My cousin asked me today if people still really do this, well, yes, I still do.
My hubby regularly rips holes in knees and so do my four boys. Buying new jeans is just not an option for us. I have even been known to pick some up at the thrift store and repair them as well. Boys size 10-12 jeans are hard to come by so I'll take what I can get.
Here's a little tutorial on how I accomplish this task without the use of those yucky iron-on patches.
First of all, I keep any lower pant legs that I cut off from making denim shorts out of the "too-bad-to-mend" pairs.
This is my "patch" material.
Step one: Open up the leg seam about 8 inches past the seam on both sides. Give yourself plenty of room to get into the leg area.
Step two: Cut your patch about 1-2 inches bigger than the size of the hole. Make it a nice square or rectangle in proportion with the hole.
Step three: Turn your pant leg inside out and stick a large ruler inside or a piece of heavy cardboard so you have a surface to pin against. Placing the right side of the patch to the wrong side of the pant leg, pin the patch in place. Be careful, don't prick yourself, and now turn the pant leg right side out.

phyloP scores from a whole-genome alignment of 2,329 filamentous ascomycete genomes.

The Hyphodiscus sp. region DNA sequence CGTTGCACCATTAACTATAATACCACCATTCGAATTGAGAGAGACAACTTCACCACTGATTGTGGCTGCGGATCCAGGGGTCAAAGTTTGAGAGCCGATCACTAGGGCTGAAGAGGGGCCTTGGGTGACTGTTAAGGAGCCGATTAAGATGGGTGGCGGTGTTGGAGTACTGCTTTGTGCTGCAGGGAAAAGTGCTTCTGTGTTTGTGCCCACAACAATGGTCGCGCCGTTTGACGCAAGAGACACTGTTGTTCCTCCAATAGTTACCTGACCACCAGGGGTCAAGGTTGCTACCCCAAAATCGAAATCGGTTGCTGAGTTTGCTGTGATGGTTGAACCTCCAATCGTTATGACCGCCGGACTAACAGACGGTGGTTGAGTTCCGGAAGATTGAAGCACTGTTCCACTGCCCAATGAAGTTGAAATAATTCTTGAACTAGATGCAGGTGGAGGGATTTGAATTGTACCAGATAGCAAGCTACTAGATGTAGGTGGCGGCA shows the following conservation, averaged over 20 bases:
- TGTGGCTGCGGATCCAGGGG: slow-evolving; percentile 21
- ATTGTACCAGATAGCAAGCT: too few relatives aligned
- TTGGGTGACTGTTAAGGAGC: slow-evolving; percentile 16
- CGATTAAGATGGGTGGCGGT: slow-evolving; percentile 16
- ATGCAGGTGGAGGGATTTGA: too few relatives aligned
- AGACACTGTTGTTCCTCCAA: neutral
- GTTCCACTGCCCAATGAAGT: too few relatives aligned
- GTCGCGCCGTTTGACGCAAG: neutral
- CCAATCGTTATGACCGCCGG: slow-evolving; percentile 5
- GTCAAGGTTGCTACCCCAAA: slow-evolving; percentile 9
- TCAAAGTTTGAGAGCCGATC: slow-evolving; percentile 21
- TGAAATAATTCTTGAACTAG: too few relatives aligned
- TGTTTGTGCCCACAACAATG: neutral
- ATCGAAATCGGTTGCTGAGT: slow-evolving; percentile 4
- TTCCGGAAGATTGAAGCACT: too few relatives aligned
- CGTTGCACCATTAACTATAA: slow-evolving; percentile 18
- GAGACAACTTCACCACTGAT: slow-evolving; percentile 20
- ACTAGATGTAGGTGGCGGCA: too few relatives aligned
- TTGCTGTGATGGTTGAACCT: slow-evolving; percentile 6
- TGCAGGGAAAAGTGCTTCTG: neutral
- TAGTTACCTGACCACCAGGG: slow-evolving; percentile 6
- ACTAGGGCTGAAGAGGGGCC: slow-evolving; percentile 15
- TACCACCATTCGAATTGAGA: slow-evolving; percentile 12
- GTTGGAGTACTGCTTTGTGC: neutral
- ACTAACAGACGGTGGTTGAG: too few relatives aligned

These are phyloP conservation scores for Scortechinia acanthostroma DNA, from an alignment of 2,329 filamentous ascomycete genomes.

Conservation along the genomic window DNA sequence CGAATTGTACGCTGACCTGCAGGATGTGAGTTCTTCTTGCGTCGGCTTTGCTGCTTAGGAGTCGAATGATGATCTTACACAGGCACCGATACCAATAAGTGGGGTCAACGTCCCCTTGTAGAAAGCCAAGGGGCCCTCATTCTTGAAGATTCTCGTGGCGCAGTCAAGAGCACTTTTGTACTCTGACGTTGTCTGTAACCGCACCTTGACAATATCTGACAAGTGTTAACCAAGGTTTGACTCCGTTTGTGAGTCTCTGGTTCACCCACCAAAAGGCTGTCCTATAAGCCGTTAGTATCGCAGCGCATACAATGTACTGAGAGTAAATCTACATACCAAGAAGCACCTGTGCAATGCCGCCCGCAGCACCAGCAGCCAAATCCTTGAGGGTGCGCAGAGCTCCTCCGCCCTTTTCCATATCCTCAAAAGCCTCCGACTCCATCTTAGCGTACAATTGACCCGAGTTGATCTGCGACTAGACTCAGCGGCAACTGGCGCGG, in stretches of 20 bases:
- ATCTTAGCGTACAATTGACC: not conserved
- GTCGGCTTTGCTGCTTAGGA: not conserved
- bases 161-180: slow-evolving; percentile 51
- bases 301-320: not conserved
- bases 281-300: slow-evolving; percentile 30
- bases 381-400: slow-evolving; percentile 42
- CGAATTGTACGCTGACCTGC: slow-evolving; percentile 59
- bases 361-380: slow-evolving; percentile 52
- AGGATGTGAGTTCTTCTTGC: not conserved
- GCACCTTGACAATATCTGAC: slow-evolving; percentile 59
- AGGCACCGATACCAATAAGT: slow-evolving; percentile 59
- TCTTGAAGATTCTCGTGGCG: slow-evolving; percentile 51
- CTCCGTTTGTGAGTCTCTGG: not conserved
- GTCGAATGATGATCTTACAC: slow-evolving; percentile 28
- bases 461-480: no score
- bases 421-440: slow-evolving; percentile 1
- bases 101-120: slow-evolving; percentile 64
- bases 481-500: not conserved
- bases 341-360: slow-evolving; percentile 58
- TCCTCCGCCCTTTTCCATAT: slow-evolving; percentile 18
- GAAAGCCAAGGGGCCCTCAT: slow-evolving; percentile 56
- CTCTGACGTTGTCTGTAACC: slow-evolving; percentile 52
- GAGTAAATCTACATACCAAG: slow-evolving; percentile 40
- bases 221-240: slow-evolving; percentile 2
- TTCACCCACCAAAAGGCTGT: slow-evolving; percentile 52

Step four: Using a wide zig-zag, stitch the patch down reaching underneath and removing pins as you come to them. Stay about 1 inch away from the hole and feeling with your fingers to be sure you are still on the patch as you sew. You should have plenty of room with that leg seam opened.
Step five: Now, clip diagonally into the corners of the pant leg and carefully trim away just the frayed edges. Turn this flap under and top stitch zig-zag over this edge holding it into place.
This shows me rounding the fourth edge and stitching all those edges down.
Step six: turn the pant leg wrong side out and carefully trim away the edges of the patch, being careful to only trim the patch and not the pant leg.
Finally, step seven: close the pant leg seam. I zig-zag the edge mimicking the serged factory edge and then I use a straight stitch on top of the former stitching line.
The finished patch!
These jeans have a lot of life in them still and I may be able to pass them on to the next two kids too!